There are characteristic chord progressions taught in music theory, for example, the cadential 6-4, which is Ic - V - I. Then there's Ib - ii7b - V - I, & so on. I want to know if these cadences have to be written as is, or they can be modified by writing one or more chords in them in an inversion?

Also, from a previous question asked by me (double the third or the fifth of a chord), I learnt that notes other than the root are also doubled. I want to know if this is ok to do in the cadences I mentioned above (& other examples of such characteristic cadences). For example, is it ok to double the third instead of the root in chord Ib of the Ib - ii7b - V - I progression?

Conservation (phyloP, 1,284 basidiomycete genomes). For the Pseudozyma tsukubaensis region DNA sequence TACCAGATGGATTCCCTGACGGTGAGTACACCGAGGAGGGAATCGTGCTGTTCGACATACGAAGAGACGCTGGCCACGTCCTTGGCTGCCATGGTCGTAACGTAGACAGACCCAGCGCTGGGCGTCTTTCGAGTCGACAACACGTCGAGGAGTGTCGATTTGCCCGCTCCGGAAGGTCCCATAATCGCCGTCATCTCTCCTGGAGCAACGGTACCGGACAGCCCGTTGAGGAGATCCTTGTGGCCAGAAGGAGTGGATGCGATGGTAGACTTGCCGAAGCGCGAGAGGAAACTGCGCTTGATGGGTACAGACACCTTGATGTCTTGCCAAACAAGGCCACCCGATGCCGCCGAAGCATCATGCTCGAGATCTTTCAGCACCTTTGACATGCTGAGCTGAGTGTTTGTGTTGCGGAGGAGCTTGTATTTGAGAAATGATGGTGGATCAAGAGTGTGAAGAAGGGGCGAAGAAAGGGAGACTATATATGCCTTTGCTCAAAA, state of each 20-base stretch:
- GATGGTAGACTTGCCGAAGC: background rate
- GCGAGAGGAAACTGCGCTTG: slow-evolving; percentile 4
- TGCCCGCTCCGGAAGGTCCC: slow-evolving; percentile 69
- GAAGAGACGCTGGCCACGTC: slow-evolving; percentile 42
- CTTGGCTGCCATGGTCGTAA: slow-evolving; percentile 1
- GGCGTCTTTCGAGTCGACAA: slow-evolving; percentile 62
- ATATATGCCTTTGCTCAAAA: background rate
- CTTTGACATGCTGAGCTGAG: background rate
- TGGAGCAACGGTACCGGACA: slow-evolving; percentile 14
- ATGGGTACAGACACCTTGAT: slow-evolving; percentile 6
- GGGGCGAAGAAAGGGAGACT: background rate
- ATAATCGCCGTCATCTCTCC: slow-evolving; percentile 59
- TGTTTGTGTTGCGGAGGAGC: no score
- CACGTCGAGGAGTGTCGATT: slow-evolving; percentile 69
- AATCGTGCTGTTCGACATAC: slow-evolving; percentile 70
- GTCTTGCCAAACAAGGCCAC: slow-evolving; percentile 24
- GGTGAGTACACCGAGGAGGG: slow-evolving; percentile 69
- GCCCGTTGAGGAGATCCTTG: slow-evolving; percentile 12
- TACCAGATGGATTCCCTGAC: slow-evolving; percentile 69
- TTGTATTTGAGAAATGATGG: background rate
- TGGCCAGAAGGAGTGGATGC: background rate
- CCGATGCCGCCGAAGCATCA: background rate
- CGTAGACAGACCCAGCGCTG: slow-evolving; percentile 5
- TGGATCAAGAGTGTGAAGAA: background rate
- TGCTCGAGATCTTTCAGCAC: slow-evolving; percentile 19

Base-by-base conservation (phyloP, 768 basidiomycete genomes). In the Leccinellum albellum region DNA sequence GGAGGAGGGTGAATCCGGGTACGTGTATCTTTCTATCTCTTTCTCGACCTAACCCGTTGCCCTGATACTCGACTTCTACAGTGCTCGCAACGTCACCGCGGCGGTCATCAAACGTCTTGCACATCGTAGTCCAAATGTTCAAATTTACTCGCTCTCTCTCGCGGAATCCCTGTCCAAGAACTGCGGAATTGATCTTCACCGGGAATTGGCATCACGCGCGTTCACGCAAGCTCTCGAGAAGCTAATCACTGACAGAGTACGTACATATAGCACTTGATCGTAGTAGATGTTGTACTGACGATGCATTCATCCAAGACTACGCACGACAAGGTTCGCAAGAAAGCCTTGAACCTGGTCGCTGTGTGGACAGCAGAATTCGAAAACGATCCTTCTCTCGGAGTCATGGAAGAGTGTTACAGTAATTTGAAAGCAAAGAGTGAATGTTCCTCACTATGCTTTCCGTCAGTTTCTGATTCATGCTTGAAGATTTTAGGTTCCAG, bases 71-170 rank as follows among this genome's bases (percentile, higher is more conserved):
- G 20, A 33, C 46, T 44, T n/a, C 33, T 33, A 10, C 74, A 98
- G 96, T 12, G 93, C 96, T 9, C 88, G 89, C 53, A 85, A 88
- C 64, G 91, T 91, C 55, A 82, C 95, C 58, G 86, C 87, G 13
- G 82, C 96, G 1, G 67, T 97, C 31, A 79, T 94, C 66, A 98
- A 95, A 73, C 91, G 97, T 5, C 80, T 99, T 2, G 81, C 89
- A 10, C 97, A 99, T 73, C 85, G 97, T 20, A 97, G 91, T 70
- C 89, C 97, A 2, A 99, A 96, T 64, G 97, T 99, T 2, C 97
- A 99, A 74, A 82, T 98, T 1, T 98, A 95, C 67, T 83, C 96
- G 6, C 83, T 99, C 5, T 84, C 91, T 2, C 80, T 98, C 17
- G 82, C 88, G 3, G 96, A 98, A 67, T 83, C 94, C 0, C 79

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    Are you using "a, b, c" to denote inversions? Because the "b" is easily confused with "♭"... – user45266 May 13 '19 at 17:07
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    Without any context, it’s ok to do anything you want to do. Are you trying to ask what is or was a popular practice for some particular style of composition? If so, what style? – Todd Wilcox May 13 '19 at 23:16
  • @user45266 Yes, the "b, c..." was to denote inversions. – Grace May 14 '19 at 3:22
  • @ToddWilcox Yes I would like to know it especially for harmonising a chorale in the style of Bach, & harmonising hymns. Also, would the practice change depending on the style of music you want to write for? – Grace May 14 '19 at 3:26

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